• I commend you for having the dedication to raise a child with disabilities.  I know many disabled children who are the happiest, most carefree, and innocent people.  They are, to be honest, some of my favorite people in the world.  But what about the women who are not gifted enough to write?  Or stay at home?  Will you pay for a women’s medical expenses if her husband has lost his job in this horrible economy?  I feel for the people who have difficulties affording medication, but there are foundations and funding available for these families.  Why can’t an underprivileged woman have this kind of funding available to her too?

  • VanTed

    I can’t believe I have never thought of that!!  You are so right.  I have a child with a severe heart condition and I have been so blessed to have ALL his healthcare covered through the military and somehow he STILL qualified for medicaid.  I’d imagine if I had to pay even half of his medical bills your thoughts would have been mine too.  Thank you for bringing up this point………I’m ashamed that I have taken my insurance for granted.  While the left is constantly trying to shift the Republican campaigns to be all about the social issues, eg birth control, I think it’s time to bring real light to who is TRULY being ignored here.  The children of the United States.

  • The problem with many of those women who feel entitled to free birth control is that they don’t really care about your child and they think that you either should have avoided that expense by either taking birth control or having an abortion.

    I’m sure many of them will change their minds if they ever do have children, but no matter what someone tells you about a parent’s love for their children you will never understand it until you experience it.

    • Vocal Veracity1

      That has absolutely nothing to do with it. I care greatly about people and their children, but I care about my health. As a person who suffers from very painful periods, an irregular cycle and acne, birth control has really helped all my health issues. 

      Also, it is not particularly my time to have children. I very much plan on having children, but when I can provide all I can for that child. This has NOTHING to do with birth control or if I will change my mind or not. I am advocate for birth control because it helps me not only medically but also personally, bringing no harm to others.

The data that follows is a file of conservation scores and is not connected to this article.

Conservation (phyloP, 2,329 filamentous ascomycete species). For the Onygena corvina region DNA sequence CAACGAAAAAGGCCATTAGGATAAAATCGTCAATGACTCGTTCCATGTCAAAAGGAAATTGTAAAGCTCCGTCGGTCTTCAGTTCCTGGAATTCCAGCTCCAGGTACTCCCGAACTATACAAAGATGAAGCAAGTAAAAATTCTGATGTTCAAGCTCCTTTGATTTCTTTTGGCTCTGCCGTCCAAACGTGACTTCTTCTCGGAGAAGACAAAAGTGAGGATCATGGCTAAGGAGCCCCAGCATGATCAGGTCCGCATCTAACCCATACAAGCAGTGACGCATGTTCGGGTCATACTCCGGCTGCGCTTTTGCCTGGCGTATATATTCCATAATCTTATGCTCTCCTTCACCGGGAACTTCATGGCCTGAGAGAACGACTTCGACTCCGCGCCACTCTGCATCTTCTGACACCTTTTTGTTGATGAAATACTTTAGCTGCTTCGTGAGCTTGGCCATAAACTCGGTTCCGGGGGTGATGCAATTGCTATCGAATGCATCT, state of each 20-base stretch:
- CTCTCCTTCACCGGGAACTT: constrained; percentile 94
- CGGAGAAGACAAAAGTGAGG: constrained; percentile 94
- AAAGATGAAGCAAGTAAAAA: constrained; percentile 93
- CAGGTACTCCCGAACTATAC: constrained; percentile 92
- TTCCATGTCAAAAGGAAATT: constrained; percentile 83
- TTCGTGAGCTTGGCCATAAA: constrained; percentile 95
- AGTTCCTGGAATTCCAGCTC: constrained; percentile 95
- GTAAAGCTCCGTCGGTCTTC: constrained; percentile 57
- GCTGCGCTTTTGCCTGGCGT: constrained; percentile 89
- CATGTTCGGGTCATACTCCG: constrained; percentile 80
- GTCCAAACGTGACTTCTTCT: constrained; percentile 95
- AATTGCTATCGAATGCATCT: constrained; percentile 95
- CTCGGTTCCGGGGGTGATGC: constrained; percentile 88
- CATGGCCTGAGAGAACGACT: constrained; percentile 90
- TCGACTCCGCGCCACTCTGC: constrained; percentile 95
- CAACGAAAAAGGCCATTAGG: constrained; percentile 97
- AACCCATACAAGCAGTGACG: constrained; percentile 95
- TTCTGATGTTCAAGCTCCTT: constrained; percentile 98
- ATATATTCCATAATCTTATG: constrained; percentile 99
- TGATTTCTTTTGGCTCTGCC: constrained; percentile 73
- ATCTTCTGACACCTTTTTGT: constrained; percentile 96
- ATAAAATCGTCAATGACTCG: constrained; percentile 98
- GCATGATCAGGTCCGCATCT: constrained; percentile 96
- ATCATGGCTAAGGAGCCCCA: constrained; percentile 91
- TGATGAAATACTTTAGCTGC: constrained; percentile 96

• SpazKaz

         “Bringing no harm to others,” except those who have to pay for it. Which would mean everyone if you get your way, am I correct? And are you really going to compare “painful periods, an irregular cycle, and acne” to a life threatening medical condition? Seriously? Women have been dealing with those issues for all of mankind’s history. What you are saying, in essence, is that you don’t care if you raise insurance premiums for the rest of us (including those of us who have SERIOUS medical conditions). You don’t care if some parents will have to work even harder to keep their special needs children alive. You just want your birth control handed to you for free. Nothing and no one else matters.

      • Nancy

         You can have your birth control. It’s expecting it for free that is anti-feminist and selfish in my opinion. I’m sure many of these women (not necessarily you) who want free birth control have cable tv and smart phones but are unwilling to part with them in order to pay for birth control.

  • It seems the country we live in is Anti-Children and its becoming more so everyday.  Most people aren’t willing to sacrifice what they “want” in order to care about anyone but themselves.  This is the “ME” generation where everyone thinks they are entitled.

    • Ryosuke

      I sadly find myself agreeing with this statement. Only trouble is, is what is going to happen to the generation after ours? They inherit the mess this generation left behind for them.

  • Ric

    The only problem is do you think that republican candidates are going to agree with you? What your promoting is socialism, the things republicans have used to go against Obama. They don’t believe that the government should be interfering with private companies because America is a capitalistic society, not a socialist one. If Santorum is against insurance companies being required to give insurance to kids with pre-existing conditions, do you think that Romney, who believes that corporations are people, is going to agree with you?

  • Anonymous

    Wow, that REALLY puts it into perspective.